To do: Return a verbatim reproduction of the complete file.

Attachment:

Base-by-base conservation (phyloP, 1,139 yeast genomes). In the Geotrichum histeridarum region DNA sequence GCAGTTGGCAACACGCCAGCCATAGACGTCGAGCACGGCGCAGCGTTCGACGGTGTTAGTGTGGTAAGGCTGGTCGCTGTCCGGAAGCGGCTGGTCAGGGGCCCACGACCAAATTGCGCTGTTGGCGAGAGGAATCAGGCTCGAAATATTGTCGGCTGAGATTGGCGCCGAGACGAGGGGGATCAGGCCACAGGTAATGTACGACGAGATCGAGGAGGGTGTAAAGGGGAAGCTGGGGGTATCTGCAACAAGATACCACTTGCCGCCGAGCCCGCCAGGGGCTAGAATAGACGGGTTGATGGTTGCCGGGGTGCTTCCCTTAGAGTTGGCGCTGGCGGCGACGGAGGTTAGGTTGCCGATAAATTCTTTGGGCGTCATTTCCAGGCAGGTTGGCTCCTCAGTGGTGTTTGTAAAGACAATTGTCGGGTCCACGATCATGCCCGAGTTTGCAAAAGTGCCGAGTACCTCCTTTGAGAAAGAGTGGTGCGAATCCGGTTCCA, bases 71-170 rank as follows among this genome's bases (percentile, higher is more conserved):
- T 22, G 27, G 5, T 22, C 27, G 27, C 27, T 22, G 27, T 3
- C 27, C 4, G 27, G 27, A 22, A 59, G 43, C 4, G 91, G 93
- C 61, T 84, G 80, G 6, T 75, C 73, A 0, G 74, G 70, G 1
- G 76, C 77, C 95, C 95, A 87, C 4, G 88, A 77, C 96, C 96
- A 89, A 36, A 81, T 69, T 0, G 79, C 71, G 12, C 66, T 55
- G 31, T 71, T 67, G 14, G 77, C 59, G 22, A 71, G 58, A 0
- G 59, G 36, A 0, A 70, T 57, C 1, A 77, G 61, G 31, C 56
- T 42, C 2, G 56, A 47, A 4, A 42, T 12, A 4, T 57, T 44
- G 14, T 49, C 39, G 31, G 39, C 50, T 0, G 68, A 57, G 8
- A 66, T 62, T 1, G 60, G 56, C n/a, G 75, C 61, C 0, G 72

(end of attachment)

Base-by-base conservation (phyloP, 1,139 yeast genomes). In the Geotrichum histeridarum region DNA sequence GCAGTTGGCAACACGCCAGCCATAGACGTCGAGCACGGCGCAGCGTTCGACGGTGTTAGTGTGGTAAGGCTGGTCGCTGTCCGGAAGCGGCTGGTCAGGGGCCCACGACCAAATTGCGCTGTTGGCGAGAGGAATCAGGCTCGAAATATTGTCGGCTGAGATTGGCGCCGAGACGAGGGGGATCAGGCCACAGGTAATGTACGACGAGATCGAGGAGGGTGTAAAGGGGAAGCTGGGGGTATCTGCAACAAGATACCACTTGCCGCCGAGCCCGCCAGGGGCTAGAATAGACGGGTTGATGGTTGCCGGGGTGCTTCCCTTAGAGTTGGCGCTGGCGGCGACGGAGGTTAGGTTGCCGATAAATTCTTTGGGCGTCATTTCCAGGCAGGTTGGCTCCTCAGTGGTGTTTGTAAAGACAATTGTCGGGTCCACGATCATGCCCGAGTTTGCAAAAGTGCCGAGTACCTCCTTTGAGAAAGAGTGGTGCGAATCCGGTTCCA, bases 71-170 rank as follows among this genome's bases (percentile, higher is more conserved):
- T 22, G 27, G 5, T 22, C 27, G 27, C 27, T 22, G 27, T 3
- C 27, C 4, G 27, G 27, A 22, A 59, G 43, C 4, G 91, G 93
- C 61, T 84, G 80, G 6, T 75, C 73, A 0, G 74, G 70, G 1
- G 76, C 77, C 95, C 95, A 87, C 4, G 88, A 77, C 96, C 96
- A 89, A 36, A 81, T 69, T 0, G 79, C 71, G 12, C 66, T 55
- G 31, T 71, T 67, G 14, G 77, C 59, G 22, A 71, G 58, A 0
- G 59, G 36, A 0, A 70, T 57, C 1, A 77, G 61, G 31, C 56
- T 42, C 2, G 56, A 47, A 4, A 42, T 12, A 4, T 57, T 44
- G 14, T 49, C 39, G 31, G 39, C 50, T 0, G 68, A 57, G 8
- A 66, T 62, T 1, G 60, G 56, C n/a, G 75, C 61, C 0, G 72